Known as one of the top entrepreneurial marketing authorities, Jay Abraham is the CEO of The Abraham Group, an international strategic consulting corporation that advises clients’ on how to multiply their “Relational Capital.” Jay’s clients include blue-chip companies like Fed Ex, IBM, HBO, Boeing, General Electric, Charles Schwab and Levi Strauss & Co., to name a few.  Jay is a world-renowned expert in revenue and business model generation, strategic restructuring and marketing makeovers and he’s with us today to discuss his outstanding 40-year career.


“When you lose sight of humanity and humility, you’ve lost it all.”

“I got married at 18, 2 kids at 20, the only people who were crazy enough to give me a salary we’re entrepreneurs.”

” I jumped from industry to industry. I started borrowing elements I observed in other industries and combined them. Over the years I became obsessed learning all the elements of money connection.”

“I helped create interesting products, Icy Hot, Entrepreneur Magazine (no one knew how to spell entrepreneur and no one knew what it was).”

“Today I’m interested in being a masterful thinking partner.”

“A typical day is 5 or 6 clients that we’re advancing and enhancing.”

“We do a lot of problem solving, Q & A clinics.”

“I start at 6 with Europe and end at 11 with Asia.”

“If you have a love or drive of a true entrepreneur, it’s a wonderful challenge that’s infinite. It’s a progression.”

“The work ethic is Asia and Latin America is very strong. Their education is based on memorization.”

“Everybody works in a linear form and everyone’s got a revenue system.”

“What are the primary methods any business can grow in?”

“Why should somebody trust you, deal with you exclusively? That’s what a unique selling proposition brings.”

“In the course of my life, I’ve done 500 unrelated industries.”

“You can’t deal with a complex client until they respect you and that can’t respect you until you respect them.”

The Abraham Group

Francine Hardaway is a content creator, marketer, mentor and coach. She’s a founding member of the Arizona Software Association, and the founder of the Arizona Entrepreneurship Conferences. The foundation she co-founded, the Opportunity Through Entrepreneurship Foundation, extends entrepreneurial resources to disadvantaged populations.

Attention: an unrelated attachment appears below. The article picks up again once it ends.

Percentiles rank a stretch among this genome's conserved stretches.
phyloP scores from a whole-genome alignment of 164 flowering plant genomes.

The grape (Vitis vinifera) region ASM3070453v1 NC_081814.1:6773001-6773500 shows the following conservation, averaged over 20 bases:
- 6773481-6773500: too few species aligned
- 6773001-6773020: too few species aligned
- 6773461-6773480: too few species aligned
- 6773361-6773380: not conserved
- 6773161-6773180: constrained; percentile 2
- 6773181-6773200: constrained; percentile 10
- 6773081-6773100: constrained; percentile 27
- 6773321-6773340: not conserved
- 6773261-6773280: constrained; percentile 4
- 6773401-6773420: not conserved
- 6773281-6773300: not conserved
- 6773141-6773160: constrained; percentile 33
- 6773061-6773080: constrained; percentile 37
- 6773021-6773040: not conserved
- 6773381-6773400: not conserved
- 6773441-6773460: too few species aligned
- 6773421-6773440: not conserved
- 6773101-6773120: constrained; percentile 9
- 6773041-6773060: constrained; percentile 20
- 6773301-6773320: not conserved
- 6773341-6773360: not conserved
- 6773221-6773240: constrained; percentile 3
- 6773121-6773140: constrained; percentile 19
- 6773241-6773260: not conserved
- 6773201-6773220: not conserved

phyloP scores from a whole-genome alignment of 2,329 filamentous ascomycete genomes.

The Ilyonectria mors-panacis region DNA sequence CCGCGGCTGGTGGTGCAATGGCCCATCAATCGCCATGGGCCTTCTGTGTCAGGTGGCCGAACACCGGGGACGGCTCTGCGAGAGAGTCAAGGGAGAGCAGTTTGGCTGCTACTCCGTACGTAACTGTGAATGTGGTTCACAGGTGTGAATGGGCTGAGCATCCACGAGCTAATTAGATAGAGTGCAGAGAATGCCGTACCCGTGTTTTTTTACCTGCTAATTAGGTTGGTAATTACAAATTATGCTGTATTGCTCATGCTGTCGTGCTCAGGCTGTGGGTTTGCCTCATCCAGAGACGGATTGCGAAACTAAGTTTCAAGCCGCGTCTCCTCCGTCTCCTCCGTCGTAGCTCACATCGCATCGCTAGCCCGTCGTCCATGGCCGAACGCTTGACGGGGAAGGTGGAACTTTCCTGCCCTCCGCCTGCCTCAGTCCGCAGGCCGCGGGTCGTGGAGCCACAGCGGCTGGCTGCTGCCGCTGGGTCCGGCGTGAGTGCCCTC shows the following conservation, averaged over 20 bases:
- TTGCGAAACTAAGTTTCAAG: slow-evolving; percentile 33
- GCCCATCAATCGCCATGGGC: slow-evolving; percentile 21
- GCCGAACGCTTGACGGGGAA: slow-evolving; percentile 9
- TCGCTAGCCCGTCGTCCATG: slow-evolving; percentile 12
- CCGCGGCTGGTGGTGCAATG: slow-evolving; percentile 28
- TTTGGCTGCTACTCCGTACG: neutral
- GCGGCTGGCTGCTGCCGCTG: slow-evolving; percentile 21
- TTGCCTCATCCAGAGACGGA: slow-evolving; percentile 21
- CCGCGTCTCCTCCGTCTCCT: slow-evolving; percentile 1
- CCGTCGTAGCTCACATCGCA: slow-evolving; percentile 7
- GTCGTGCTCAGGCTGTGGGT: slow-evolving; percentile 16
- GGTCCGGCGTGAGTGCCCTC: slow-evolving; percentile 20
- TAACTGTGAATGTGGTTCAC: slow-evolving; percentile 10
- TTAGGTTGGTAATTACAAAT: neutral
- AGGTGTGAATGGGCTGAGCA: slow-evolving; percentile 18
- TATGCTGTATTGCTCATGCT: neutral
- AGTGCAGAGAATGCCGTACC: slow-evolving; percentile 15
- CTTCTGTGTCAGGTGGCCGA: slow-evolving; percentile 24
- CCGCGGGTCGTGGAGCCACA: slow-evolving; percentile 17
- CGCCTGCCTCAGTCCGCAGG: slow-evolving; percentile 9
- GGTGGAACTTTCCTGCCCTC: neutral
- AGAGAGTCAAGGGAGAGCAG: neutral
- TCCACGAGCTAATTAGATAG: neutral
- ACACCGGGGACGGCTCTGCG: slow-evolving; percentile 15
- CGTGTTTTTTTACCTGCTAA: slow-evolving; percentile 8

“I was all there was in entrepreneurship in Arizona for many years.”

“I’m a futurist and change junky. I have a gift for seeing what’s going to happen in the future and getting out there before it does.”

“I can embrace things that people don’t.”

“I feel bad about the Jibo Robot, it was a crowdfunded campaign. It has personality and experience that none of these other connective devices have. Amazon put the Echo on the market at the same time. They claimed the space.”

“I am not a Millennial. I am a grandmother and have all these connective devices. I’m into all this stuff.”

“I have my eye on AI and robotics. That’s the big thing that’s going to disrupt the future everywhere.”

“I coach that we’re going to have to sustain ourselves and survive. We don’t know what the jobs are that are going to be out there are. We need internal skill sets. We need personal skills that we sorely lack in the society—people skills.”

“I am not a young dude. When Google was first showing ads they’d show me things they’d show to a 35 year old guy.”

“Women with little experience can start a business. Don’t even look for a job anymore. You should start consulting with the wisdom you’ve learned from being out in the world.”

“America was founded on the principal of work. Salvation by work. We’re going to have to redefine work and success.”

“Lose the fear of tech. The world is full of people who helps others turn on technology. In the 90s I wrote a newsletter that helped my friends learn how to use email.”

“I realized my foster kids weren’t going to have the same opportunities I had in terms of education so I put them into business for themselves. One had a house cleaning business, one a handyman. I realized I should do this for others as well so I started Opportunity for Entrepreneurship to learn the skills.”

“In 2018 we will not yet see AR or VR because Apple isn’t releasing the glasses until 2019. We’re seeing a tightening in the tech market—unicorns have turned out unable to make money. There will be less emphasis on social media. We’re going to have to give news to people in bits and pieces as opposed to aggregated news sites.”

“Everyone has the potential to be some kind of entrepreneur, you just have to figure out what kind that will be.”

Opportunity Through Entrepreneurship